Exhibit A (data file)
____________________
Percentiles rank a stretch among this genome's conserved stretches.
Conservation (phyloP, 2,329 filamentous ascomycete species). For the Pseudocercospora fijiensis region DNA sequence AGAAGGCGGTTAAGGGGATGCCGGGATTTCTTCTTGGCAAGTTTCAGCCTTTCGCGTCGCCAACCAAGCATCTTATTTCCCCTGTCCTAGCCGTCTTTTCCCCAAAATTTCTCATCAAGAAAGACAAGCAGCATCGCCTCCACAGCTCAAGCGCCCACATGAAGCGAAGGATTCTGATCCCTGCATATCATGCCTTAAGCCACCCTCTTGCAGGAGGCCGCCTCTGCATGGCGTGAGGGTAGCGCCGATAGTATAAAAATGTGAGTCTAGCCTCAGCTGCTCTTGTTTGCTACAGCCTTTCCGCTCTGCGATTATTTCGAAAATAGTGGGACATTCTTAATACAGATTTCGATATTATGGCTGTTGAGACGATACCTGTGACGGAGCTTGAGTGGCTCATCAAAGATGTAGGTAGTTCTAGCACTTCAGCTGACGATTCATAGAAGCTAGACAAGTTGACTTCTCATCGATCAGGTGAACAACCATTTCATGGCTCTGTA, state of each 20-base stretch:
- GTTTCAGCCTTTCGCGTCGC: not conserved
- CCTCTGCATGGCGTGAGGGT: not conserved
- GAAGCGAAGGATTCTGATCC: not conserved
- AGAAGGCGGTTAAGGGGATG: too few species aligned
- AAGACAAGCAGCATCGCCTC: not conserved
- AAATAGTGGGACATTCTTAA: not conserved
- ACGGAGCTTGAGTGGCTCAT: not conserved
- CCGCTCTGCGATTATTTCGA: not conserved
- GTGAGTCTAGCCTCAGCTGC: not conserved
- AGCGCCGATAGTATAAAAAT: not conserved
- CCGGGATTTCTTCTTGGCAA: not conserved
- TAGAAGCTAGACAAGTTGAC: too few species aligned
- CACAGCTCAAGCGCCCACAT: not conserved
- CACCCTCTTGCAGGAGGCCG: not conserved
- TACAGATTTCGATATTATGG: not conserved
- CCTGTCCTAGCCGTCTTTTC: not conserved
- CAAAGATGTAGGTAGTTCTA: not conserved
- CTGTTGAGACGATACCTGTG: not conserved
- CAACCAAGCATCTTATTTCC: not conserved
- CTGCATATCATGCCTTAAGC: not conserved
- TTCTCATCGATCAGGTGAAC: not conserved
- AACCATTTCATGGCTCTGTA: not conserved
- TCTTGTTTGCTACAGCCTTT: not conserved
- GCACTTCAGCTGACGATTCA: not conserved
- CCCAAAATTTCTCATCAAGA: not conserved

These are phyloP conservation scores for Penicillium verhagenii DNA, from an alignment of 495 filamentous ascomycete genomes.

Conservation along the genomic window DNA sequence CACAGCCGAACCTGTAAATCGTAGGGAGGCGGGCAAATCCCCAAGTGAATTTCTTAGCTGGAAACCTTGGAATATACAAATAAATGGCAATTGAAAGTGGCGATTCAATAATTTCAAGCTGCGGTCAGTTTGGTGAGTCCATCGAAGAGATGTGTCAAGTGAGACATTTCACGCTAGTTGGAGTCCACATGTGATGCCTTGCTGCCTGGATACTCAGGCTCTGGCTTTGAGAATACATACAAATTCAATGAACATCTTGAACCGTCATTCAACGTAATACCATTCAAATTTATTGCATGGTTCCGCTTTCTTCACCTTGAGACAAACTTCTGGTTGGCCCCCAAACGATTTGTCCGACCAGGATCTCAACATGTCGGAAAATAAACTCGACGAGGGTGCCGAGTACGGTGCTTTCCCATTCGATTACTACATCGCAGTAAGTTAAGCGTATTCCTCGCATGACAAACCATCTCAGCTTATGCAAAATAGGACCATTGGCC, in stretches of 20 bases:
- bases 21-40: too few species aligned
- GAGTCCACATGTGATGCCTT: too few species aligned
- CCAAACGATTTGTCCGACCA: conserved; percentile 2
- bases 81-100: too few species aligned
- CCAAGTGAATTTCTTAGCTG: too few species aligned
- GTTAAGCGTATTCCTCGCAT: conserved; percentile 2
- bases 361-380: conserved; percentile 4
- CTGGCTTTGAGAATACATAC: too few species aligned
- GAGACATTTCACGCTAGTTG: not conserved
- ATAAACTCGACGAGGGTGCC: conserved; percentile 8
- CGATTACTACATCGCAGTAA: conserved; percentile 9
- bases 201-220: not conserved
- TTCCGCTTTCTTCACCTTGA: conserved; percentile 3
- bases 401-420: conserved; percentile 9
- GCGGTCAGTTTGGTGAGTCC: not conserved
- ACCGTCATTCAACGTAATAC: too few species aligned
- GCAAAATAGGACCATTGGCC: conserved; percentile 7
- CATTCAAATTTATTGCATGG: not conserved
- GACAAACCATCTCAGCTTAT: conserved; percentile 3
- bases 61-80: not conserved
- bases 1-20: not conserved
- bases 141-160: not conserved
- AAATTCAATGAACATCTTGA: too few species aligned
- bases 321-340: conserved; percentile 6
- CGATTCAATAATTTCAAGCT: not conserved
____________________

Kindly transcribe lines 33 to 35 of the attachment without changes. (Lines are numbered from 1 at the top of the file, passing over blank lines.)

- bases 81-100: too few species aligned
- CCAAGTGAATTTCTTAGCTG: too few species aligned
- GTTAAGCGTATTCCTCGCAT: conserved; percentile 2